Boris Johnson finally found a party he won’t attend.
The U.K. prime minister will not be attending a high level meeting of world leaders convened by U.S. President Joe Biden on Friday to discuss the climate crisis, despite British claims to be leading global efforts.
According to an agenda seen by POLITICO, the attendance list for the online meeting includes 17 heads of state and government.
Appearing alongside President Biden will be German Chancellor Olaf Scholz, European Commission President Ursula von der Leyen, Japanese Prime Minister Fumio Kishida, Canadian PM Justin Trudeau and Turkish President Recep Tayyip Erdoğan.
European Council President Charles Michel will speak, as will leaders from Chile, Mexico, Indonesia and Nigeria.
New Australian Prime Minister Anthony Albanese will also be there to present his government’s new climate target to cut carbon emissions by 43 percent from 2005 levels by 2030.
The U.K., however, will be represented by COP26 President and Cabinet Minister Alok Sharma. China, France, Italy, Saudi Arabia and Vietnam will also be represented at a lower ministerial level.
The White House said in a statement the Major Economies Forum would advance Biden’s “efforts to use all levers to tackle the global climate crisis, urgently address rising costs around the world exacerbated by Russia’s war on Ukraine, and put the U.S. and allies on a path to long-term energy and food security.”
Johnson’s no-show reverses a previous snub from Biden, who declined to join a climate meeting the U.K. prime minister hosted on the sidelines of the U.N. General Assembly last year.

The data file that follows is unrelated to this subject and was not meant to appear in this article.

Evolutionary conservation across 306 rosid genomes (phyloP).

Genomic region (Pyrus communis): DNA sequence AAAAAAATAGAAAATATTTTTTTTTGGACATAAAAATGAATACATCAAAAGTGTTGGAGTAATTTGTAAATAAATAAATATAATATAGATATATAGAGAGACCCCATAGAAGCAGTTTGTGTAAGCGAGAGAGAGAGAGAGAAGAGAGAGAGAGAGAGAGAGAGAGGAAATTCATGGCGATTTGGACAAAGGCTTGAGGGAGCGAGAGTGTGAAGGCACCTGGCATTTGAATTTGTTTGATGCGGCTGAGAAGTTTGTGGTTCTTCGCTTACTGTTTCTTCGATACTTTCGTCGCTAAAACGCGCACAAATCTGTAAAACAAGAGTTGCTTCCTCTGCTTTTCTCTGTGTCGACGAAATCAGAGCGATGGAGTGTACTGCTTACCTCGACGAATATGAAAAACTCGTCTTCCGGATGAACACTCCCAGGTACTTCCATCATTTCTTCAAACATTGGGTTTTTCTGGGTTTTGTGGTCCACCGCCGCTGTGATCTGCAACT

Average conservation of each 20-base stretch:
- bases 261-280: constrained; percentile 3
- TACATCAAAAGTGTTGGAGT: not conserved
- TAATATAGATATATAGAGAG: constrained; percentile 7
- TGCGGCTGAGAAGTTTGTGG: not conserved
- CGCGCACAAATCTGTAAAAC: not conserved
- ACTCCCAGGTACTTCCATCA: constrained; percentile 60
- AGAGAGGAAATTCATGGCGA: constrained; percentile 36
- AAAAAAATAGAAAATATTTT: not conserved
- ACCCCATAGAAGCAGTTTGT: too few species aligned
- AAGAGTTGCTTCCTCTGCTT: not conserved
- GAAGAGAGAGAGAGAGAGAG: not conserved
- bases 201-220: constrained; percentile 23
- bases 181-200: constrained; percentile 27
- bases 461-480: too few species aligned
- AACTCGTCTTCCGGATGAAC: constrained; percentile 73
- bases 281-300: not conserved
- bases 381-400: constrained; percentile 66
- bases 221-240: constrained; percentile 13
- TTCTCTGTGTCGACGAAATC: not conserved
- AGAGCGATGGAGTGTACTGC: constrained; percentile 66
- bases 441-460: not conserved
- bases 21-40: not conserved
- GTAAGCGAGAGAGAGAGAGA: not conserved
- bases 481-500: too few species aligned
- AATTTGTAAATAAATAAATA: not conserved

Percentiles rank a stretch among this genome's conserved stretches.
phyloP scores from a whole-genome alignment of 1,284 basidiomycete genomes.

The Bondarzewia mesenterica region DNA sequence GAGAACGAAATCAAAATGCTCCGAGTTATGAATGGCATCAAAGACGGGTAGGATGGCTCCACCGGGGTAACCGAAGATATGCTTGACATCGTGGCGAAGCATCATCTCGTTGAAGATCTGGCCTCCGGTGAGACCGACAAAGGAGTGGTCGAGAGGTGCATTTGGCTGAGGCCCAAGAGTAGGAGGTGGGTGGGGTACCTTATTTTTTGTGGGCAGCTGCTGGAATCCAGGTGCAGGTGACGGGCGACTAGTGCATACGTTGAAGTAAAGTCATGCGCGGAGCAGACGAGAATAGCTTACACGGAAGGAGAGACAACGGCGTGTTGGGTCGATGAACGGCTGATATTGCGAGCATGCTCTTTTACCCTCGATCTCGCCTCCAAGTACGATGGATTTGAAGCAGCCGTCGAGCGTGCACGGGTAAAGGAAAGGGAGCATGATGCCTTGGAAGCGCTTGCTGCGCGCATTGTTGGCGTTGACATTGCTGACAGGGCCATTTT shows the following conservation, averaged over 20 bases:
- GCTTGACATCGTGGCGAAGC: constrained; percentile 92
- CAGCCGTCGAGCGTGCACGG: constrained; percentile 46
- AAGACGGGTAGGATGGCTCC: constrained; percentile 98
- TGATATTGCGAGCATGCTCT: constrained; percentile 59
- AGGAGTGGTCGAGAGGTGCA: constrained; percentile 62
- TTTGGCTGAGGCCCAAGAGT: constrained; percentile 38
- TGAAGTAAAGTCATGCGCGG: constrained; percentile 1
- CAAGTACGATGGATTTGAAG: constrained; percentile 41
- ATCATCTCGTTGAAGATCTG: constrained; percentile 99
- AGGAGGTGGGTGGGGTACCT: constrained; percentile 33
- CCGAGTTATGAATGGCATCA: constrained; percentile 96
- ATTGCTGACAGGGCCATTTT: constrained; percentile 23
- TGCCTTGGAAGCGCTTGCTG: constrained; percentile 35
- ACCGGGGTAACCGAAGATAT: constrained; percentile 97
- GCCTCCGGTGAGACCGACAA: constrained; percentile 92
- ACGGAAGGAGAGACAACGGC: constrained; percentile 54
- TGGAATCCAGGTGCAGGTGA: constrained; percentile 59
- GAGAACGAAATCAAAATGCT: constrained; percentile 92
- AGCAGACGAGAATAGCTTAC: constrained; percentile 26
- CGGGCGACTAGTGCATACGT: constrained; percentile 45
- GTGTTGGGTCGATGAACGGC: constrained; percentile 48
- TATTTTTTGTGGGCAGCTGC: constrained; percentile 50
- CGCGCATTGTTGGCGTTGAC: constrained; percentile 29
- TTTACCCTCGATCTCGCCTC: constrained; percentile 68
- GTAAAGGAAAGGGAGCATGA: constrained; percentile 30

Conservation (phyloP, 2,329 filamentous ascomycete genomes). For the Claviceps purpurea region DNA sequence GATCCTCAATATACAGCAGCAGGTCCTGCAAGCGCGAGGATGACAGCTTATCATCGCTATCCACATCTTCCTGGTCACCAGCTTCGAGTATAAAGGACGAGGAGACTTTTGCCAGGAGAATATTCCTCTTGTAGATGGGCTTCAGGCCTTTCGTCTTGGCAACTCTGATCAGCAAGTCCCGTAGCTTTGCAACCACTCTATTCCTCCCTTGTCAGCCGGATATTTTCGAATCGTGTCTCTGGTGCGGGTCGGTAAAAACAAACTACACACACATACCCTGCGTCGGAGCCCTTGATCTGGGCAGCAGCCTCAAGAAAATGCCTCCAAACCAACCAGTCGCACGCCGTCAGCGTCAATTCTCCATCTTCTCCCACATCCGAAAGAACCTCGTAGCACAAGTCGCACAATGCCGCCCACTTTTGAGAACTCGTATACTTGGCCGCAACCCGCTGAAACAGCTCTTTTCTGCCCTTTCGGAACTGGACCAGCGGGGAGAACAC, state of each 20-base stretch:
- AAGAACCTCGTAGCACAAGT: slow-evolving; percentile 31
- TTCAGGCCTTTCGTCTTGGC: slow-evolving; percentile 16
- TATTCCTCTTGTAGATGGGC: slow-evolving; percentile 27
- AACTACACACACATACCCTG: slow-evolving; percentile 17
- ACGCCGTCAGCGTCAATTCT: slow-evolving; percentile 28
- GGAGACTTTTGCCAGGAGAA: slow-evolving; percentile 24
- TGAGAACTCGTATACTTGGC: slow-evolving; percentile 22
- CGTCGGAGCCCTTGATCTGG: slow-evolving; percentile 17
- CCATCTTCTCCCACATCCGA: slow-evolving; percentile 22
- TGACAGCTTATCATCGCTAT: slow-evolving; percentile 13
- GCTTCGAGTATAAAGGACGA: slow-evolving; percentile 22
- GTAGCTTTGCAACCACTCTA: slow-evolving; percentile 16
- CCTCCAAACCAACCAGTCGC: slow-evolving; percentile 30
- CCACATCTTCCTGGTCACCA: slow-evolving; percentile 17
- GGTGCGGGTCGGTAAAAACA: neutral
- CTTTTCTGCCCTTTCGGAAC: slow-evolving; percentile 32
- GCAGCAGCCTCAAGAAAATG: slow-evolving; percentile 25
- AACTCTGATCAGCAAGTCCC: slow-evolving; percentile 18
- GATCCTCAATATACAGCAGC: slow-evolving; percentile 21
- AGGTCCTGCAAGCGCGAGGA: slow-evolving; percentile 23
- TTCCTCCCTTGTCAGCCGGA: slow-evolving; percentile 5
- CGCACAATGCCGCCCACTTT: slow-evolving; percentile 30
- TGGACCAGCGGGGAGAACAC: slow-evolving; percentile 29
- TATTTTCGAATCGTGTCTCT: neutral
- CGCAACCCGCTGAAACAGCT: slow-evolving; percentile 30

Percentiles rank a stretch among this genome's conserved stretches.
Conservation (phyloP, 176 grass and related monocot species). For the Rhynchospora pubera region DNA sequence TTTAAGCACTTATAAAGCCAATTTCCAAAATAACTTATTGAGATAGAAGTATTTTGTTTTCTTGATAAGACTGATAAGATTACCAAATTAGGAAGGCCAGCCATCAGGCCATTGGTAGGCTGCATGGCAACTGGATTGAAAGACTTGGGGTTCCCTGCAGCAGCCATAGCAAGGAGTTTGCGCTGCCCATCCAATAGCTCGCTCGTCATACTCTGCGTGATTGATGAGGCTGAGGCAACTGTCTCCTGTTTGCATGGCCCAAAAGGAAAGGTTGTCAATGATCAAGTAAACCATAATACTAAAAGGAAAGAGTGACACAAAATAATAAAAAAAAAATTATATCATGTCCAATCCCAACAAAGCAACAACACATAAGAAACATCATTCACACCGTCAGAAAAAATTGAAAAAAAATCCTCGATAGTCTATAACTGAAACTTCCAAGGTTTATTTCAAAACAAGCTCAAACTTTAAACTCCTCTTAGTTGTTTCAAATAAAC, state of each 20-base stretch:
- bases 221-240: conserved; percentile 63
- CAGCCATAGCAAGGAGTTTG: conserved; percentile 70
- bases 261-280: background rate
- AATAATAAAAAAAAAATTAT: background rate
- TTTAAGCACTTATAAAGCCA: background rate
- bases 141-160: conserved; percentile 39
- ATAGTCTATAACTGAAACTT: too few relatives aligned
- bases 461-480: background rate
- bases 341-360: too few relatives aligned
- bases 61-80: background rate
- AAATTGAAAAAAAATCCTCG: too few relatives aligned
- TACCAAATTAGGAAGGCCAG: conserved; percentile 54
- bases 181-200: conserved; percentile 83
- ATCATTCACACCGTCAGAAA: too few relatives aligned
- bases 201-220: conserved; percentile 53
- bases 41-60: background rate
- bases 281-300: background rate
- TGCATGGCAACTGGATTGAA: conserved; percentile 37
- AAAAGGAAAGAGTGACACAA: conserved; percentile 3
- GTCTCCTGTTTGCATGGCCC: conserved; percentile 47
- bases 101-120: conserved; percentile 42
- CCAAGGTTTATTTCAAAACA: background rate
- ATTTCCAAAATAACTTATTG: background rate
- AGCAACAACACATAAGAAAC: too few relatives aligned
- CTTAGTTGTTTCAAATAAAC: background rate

A Downing Street spokesman insisted Friday that Johnson has been “leading on climate change,” pointing to the U.K. presidency of COP26 last year and reiterating the prime minister’s “full” commitment to Britain’s domestic net zero target.
The summit comes seven months after the U.K. hosted the U.N. climate conference in Glasgow, and part way through the U.K.’s year-long climate presidency.
During the lead up to COP26, Johnson had placed himself at the helm of U.K. diplomatic efforts, framing himself as a pragmatic green Tory rather than a “bunny-hugging” activist.
But seven months after the conference, the deal at COP26 for governments to raise climate targets has so far drawn little response. World leaders’ attention has been drawn to more immediate global crises such as the war in Ukraine, while Johnson has been mired in his own domestic political strife stemming from his attendance at lockdown-breaking parties in Downing Street.
The U.K., meanwhile, has responded to the energy crisis by encouraging new oil and gas exploration in the North Sea — projects the government had previously discouraged.
Esther Webber and Zack Colman contributed reporting.